Mobility Agility: Remote working and non-traditional mobility

A New Work Journey survey

The Mobility Agility survey explores how organizations are adapting to support a new, more flexible, more agile workforce that is not confined by international borders.

View the survey findings

The post-COVID era has given rise to dynamic work structures, paving the way for a more flexible workforce. Shifts in demand from traditional mobility to newer forms of mobility have gained prominence, such as hybrid work models, virtual assignments, cross-border commuting, and international short-term remote working arrangements. This expansion of mobility underscores the growing importance of Global Mobility teams in managing this more agile but complex workforce—mobile in ways not previously anticipated. Drawing from the responses of 450 participants across 45 countries, representing a diverse range of industries—our survey explores the latest benchmarking and trends emerging from this new agile workforce.

Among the Mobility Agility survey highlights:

Remote work has evolved: decline of domestic, increase in international

After its initial boom during the COVID pandemic, there was speculation that remote working would decline as employees and employers returned to pre-pandemic ways of working. Instead, the employer-led push to have employees return to the office has been softened by the introduction of more formal hybrid remote work (98%) and temporary international remote work (69%) policies and programs. The drivers remain employee-driven—supporting employee requests (61%), retaining talent (57%), and enhancing the employee experience (51%).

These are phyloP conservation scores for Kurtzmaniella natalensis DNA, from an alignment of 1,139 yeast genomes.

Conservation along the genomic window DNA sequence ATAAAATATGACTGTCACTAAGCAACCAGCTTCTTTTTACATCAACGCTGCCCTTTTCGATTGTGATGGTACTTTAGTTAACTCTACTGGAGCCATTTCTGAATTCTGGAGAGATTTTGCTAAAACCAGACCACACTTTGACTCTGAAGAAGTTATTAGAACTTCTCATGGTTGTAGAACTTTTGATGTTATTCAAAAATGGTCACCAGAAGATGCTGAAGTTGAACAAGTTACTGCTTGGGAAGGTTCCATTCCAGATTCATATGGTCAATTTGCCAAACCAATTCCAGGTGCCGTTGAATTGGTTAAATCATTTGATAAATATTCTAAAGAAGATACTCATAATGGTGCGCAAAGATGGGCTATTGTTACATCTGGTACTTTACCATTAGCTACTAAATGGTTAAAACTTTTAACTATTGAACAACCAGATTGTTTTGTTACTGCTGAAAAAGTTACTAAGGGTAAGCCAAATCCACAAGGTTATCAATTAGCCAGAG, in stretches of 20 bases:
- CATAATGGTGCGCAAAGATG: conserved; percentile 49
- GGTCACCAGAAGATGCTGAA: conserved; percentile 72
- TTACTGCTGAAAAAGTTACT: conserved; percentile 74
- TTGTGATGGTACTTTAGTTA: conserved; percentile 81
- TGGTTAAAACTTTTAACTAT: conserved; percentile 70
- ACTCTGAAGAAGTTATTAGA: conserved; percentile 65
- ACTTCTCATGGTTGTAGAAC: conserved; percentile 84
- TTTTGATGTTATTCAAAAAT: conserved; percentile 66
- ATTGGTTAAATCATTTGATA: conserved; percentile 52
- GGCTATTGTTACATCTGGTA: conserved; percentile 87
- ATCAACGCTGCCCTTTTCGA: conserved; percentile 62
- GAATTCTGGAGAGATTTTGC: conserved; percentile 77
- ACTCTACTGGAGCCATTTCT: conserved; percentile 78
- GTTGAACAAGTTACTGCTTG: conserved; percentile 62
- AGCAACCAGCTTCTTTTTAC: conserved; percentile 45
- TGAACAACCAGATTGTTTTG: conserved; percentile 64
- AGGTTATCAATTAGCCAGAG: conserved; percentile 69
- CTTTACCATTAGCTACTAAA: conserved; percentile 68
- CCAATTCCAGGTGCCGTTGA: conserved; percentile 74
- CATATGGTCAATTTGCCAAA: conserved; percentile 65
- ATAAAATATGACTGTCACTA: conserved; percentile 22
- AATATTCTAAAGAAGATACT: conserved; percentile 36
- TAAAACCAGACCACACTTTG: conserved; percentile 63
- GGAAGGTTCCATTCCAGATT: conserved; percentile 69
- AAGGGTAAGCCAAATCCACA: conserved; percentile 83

With greater freedom comes greater responsibility

Employers have opened up flexibility for employees to work in a more agile way. Alongside an increase in organizations who enable agile working, we have seen organizations focus on governance and surveillance. 64 percent of respondents have some form of “Big Brother” monitoring of days required in the office under hybrid models. Organizations have tightened up on guardrails for international remote working in order to limit risks, including—prohibiting certain countries due to personal safety concerns (59%), applying cyber security guidelines (58%), and limiting the amount of time permitted overseas.

New ways that Global Mobility aligns to business objectives

The way assignments are structured is changing. Increasingly, companies are utilizing host-based models (50%), most commonly permanent transfers with a “plus” component and/or a “right of return,” to help manage mobility costs (25%) and simplify administration (24%). Most organizations (64%) expect an increase in virtual assignments where the employee stays in their country of employment but works on a project for an entity in another country—to resource global projects (75%) and promote global connectivity (48%).

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Global leaders

Amanda McIntyre
Global Remote Work Leader, Vialto Partners

Eileen Mullaney
Global Workforce Transformation Leader, Vialto Partners

Sarah Mullen
Global Business Travel Services Leader, Vialto Partners


Sanjita Samal
Remote Work Operations Leader, Vialto Partners

Tina Schrob
US Domestic Remote Work Leader, Vialto Partners

Eden Crouch
Workforce Transformation, Vialto Partners


Ben Neumann
APAC Remote Work Leader, Vialto Partners

Alysha DiMartino
Remote Work, Vialto Partners


Claire Pepper
EMEA Remote Work Leader, Vialto Partners

Louise Nicholls
Remote Work, Vialto Partners

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